The Liberia Albino Society (LAS) has presented a “certificate of honor” to Ms. Miatta Fahnbulleh for what they termed her “standing with them” from the inception of their organization a few years ago.
In their recognition of “Aunty Miatta’s” good deeds towards them, Ms. Ruth J. Tulay, Planning Committee head, LAS, said they decided to honor her on her birthday because of the many good things she has done and continues to do for them.
Ms. Tulay said, “This certificate of honor has been presented to Ambassador Miatta Fahnbulleh for her immense contributions towards persons living with albinism in Liberia.”
She stated that whenever the society calls upon Ms. Fahnbulleh, she (Aunty Miatta) is always willing to attend to their call and for this they had come to say “thank you.”
After the presentation, Ms. Fahnbulleh told our reporter that the society was challenged with the lack of a vehicle for easy movement. She described how on many occasions, albinos are discriminated against when they get on public vehicles.
“Most times the person sitting next to us in a taxi or a bus will try to push far from us so that his/her skin does not touch ours,” Ms. Tulay said. She told those who see them as not being humans like them that albinos are humans just like anyone else except for the pigmentation of their skin.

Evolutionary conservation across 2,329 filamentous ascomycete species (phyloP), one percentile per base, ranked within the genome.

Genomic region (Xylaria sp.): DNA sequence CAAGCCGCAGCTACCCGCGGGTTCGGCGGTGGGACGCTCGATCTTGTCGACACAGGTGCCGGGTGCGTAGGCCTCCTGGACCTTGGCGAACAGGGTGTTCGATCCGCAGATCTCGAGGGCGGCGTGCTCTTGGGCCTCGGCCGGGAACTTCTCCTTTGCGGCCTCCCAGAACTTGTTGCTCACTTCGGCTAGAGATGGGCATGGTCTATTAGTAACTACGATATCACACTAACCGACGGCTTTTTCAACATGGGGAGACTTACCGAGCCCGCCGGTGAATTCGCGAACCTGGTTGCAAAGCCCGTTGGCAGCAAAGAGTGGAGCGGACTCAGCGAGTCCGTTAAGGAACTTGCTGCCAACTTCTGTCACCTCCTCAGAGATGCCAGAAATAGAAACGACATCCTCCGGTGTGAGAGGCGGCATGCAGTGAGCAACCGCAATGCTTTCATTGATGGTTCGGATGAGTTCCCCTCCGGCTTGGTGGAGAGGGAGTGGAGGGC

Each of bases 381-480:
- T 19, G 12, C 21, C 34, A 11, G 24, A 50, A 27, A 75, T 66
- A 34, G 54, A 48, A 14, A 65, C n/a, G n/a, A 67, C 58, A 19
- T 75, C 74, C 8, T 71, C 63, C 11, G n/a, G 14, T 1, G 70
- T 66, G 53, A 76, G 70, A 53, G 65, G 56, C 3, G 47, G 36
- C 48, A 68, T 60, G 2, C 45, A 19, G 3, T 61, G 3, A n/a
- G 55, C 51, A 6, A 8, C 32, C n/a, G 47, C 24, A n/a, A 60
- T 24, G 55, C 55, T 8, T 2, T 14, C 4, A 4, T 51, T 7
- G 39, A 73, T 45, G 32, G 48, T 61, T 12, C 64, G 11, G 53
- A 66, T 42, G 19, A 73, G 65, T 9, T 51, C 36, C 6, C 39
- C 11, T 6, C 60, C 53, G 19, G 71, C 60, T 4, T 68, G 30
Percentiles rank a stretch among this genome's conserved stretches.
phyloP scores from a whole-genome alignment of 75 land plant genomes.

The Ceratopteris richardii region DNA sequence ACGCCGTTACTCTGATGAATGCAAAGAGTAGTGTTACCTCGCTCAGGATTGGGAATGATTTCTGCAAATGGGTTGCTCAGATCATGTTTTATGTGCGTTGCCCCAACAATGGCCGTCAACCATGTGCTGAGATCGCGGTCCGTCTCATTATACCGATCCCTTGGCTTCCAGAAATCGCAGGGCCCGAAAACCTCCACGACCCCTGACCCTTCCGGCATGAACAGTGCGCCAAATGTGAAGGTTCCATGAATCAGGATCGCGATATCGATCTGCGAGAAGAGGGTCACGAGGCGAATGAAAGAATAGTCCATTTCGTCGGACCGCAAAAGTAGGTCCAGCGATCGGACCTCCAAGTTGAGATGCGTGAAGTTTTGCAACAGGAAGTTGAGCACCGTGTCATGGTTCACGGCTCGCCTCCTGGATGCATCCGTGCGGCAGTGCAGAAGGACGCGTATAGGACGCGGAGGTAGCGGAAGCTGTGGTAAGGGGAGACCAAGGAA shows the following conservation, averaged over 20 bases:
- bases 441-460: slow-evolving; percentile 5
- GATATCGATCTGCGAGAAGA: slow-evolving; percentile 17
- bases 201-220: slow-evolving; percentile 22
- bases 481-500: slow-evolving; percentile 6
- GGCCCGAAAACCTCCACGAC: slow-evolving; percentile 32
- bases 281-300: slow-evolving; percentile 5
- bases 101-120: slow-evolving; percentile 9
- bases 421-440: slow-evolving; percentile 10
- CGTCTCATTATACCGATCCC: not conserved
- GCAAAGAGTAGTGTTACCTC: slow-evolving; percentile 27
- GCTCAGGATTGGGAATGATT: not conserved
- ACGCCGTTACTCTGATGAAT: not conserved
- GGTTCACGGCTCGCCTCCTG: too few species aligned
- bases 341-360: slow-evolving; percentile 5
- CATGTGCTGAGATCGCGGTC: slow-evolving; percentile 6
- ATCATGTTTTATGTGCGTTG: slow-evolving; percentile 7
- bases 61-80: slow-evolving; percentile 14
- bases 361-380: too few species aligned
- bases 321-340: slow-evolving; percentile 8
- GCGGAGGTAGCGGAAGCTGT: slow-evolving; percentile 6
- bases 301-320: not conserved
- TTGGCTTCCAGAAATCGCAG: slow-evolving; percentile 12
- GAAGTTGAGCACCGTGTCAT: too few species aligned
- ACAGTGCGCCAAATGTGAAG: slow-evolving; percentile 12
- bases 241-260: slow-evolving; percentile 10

She presented the honor to Ms. Fahnbulleh in the kindergarten class of the OBAA’S Girls Educational Outreach, which is run by the honoree.
Receiving the certificate, Aunty Miatta, turned to the kids and said, “My darlings when you learn to do things for people, when you learn to share with people, when you learn to remember your neighbors as your friends, people will always come back to say thank you.”
She urged the little ones always to share with their classmates when they can and to do good for people whether they know them or not, adding, “One day when you least expect, somebody will come back to say thank you.”
She thanked the LAS for the recognition and promised to do more to help the society. She praised the leader of the society, Madam Patricia Logan, for her hard work in bringing the issues of people living with albinism to light in Liberia.
Aunty Miatta, who is one of Liberia’s musical icons, turned 67 yesterday. She has spent nearly 40 years of her life in advocacy, especially for the girl child.
She has influenced at least two generations of African musicians.
Aunty Miatta Fahnbulleh was born in Monrovia and educated in England, Sierra Leone, Kenya and the United States. She has lived in Kenya, Nigeria, Ghana, France, the United Kingdom and the United States. She is the mother of two – a son and a daughter and she is also a grandmother.